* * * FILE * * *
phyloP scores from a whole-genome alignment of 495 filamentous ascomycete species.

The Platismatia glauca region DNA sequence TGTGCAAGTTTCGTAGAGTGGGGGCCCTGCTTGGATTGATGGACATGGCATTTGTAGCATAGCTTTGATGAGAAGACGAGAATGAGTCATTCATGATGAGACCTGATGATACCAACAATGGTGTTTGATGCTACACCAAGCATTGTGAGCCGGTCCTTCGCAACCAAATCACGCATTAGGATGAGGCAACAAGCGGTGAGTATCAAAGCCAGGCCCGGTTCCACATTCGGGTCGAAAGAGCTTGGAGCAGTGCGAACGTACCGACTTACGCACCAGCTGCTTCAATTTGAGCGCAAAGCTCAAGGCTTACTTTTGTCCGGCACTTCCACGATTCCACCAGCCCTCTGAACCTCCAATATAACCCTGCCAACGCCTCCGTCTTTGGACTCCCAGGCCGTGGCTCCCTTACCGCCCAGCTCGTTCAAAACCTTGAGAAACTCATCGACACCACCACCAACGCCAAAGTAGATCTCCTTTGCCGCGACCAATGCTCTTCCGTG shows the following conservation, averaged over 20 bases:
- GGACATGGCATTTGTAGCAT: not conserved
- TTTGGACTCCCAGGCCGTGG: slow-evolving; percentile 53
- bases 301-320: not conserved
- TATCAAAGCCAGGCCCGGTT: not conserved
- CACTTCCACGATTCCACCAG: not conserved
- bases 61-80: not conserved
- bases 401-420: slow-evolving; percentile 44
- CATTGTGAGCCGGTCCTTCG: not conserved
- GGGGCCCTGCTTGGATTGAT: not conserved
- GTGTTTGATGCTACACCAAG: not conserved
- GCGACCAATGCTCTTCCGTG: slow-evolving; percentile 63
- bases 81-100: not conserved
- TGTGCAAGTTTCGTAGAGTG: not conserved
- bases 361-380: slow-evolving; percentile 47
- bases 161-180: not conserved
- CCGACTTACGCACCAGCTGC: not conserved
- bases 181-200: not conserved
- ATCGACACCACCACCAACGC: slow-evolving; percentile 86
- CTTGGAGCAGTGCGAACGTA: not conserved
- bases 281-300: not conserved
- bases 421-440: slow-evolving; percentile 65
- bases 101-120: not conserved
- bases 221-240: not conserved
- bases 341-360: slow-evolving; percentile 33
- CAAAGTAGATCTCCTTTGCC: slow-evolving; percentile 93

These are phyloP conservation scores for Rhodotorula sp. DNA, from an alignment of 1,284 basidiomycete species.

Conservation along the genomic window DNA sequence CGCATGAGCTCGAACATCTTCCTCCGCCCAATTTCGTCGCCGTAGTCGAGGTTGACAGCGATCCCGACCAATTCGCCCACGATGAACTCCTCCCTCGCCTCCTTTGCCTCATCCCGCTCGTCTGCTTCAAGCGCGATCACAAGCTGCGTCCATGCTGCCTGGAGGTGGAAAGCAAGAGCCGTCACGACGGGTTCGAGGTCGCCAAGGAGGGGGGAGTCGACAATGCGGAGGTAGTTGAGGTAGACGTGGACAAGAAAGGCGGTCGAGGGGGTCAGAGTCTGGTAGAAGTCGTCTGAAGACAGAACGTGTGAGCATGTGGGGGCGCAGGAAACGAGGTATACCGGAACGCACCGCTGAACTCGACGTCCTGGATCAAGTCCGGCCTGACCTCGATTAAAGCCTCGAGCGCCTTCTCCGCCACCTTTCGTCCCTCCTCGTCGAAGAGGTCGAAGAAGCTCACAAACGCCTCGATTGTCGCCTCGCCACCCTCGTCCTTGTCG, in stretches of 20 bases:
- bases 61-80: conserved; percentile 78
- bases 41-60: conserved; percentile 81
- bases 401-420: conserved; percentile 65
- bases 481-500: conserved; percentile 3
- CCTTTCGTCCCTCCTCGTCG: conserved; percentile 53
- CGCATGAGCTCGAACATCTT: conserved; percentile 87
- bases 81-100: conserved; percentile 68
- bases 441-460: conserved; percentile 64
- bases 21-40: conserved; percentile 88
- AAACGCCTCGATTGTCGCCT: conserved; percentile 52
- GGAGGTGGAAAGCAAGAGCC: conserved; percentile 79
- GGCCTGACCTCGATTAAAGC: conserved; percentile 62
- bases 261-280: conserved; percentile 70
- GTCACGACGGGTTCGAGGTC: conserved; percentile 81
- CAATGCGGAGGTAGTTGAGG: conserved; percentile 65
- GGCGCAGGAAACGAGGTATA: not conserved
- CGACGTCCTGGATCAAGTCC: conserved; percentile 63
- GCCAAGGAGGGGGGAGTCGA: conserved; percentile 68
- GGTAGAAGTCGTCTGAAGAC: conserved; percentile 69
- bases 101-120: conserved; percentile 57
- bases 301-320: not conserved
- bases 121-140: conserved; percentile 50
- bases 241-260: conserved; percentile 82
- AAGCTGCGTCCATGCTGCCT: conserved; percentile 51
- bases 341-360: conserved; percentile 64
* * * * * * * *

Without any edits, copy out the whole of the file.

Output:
phyloP scores from a whole-genome alignment of 495 filamentous ascomycete species.

The Platismatia glauca region DNA sequence TGTGCAAGTTTCGTAGAGTGGGGGCCCTGCTTGGATTGATGGACATGGCATTTGTAGCATAGCTTTGATGAGAAGACGAGAATGAGTCATTCATGATGAGACCTGATGATACCAACAATGGTGTTTGATGCTACACCAAGCATTGTGAGCCGGTCCTTCGCAACCAAATCACGCATTAGGATGAGGCAACAAGCGGTGAGTATCAAAGCCAGGCCCGGTTCCACATTCGGGTCGAAAGAGCTTGGAGCAGTGCGAACGTACCGACTTACGCACCAGCTGCTTCAATTTGAGCGCAAAGCTCAAGGCTTACTTTTGTCCGGCACTTCCACGATTCCACCAGCCCTCTGAACCTCCAATATAACCCTGCCAACGCCTCCGTCTTTGGACTCCCAGGCCGTGGCTCCCTTACCGCCCAGCTCGTTCAAAACCTTGAGAAACTCATCGACACCACCACCAACGCCAAAGTAGATCTCCTTTGCCGCGACCAATGCTCTTCCGTG shows the following conservation, averaged over 20 bases:
- GGACATGGCATTTGTAGCAT: not conserved
- TTTGGACTCCCAGGCCGTGG: slow-evolving; percentile 53
- bases 301-320: not conserved
- TATCAAAGCCAGGCCCGGTT: not conserved
- CACTTCCACGATTCCACCAG: not conserved
- bases 61-80: not conserved
- bases 401-420: slow-evolving; percentile 44
- CATTGTGAGCCGGTCCTTCG: not conserved
- GGGGCCCTGCTTGGATTGAT: not conserved
- GTGTTTGATGCTACACCAAG: not conserved
- GCGACCAATGCTCTTCCGTG: slow-evolving; percentile 63
- bases 81-100: not conserved
- TGTGCAAGTTTCGTAGAGTG: not conserved
- bases 361-380: slow-evolving; percentile 47
- bases 161-180: not conserved
- CCGACTTACGCACCAGCTGC: not conserved
- bases 181-200: not conserved
- ATCGACACCACCACCAACGC: slow-evolving; percentile 86
- CTTGGAGCAGTGCGAACGTA: not conserved
- bases 281-300: not conserved
- bases 421-440: slow-evolving; percentile 65
- bases 101-120: not conserved
- bases 221-240: not conserved
- bases 341-360: slow-evolving; percentile 33
- CAAAGTAGATCTCCTTTGCC: slow-evolving; percentile 93

These are phyloP conservation scores for Rhodotorula sp. DNA, from an alignment of 1,284 basidiomycete species.

Conservation along the genomic window DNA sequence CGCATGAGCTCGAACATCTTCCTCCGCCCAATTTCGTCGCCGTAGTCGAGGTTGACAGCGATCCCGACCAATTCGCCCACGATGAACTCCTCCCTCGCCTCCTTTGCCTCATCCCGCTCGTCTGCTTCAAGCGCGATCACAAGCTGCGTCCATGCTGCCTGGAGGTGGAAAGCAAGAGCCGTCACGACGGGTTCGAGGTCGCCAAGGAGGGGGGAGTCGACAATGCGGAGGTAGTTGAGGTAGACGTGGACAAGAAAGGCGGTCGAGGGGGTCAGAGTCTGGTAGAAGTCGTCTGAAGACAGAACGTGTGAGCATGTGGGGGCGCAGGAAACGAGGTATACCGGAACGCACCGCTGAACTCGACGTCCTGGATCAAGTCCGGCCTGACCTCGATTAAAGCCTCGAGCGCCTTCTCCGCCACCTTTCGTCCCTCCTCGTCGAAGAGGTCGAAGAAGCTCACAAACGCCTCGATTGTCGCCTCGCCACCCTCGTCCTTGTCG, in stretches of 20 bases:
- bases 61-80: conserved; percentile 78
- bases 41-60: conserved; percentile 81
- bases 401-420: conserved; percentile 65
- bases 481-500: conserved; percentile 3
- CCTTTCGTCCCTCCTCGTCG: conserved; percentile 53
- CGCATGAGCTCGAACATCTT: conserved; percentile 87
- bases 81-100: conserved; percentile 68
- bases 441-460: conserved; percentile 64
- bases 21-40: conserved; percentile 88
- AAACGCCTCGATTGTCGCCT: conserved; percentile 52
- GGAGGTGGAAAGCAAGAGCC: conserved; percentile 79
- GGCCTGACCTCGATTAAAGC: conserved; percentile 62
- bases 261-280: conserved; percentile 70
- GTCACGACGGGTTCGAGGTC: conserved; percentile 81
- CAATGCGGAGGTAGTTGAGG: conserved; percentile 65
- GGCGCAGGAAACGAGGTATA: not conserved
- CGACGTCCTGGATCAAGTCC: conserved; percentile 63
- GCCAAGGAGGGGGGAGTCGA: conserved; percentile 68
- GGTAGAAGTCGTCTGAAGAC: conserved; percentile 69
- bases 101-120: conserved; percentile 57
- bases 301-320: not conserved
- bases 121-140: conserved; percentile 50
- bases 241-260: conserved; percentile 82
- AAGCTGCGTCCATGCTGCCT: conserved; percentile 51
- bases 341-360: conserved; percentile 64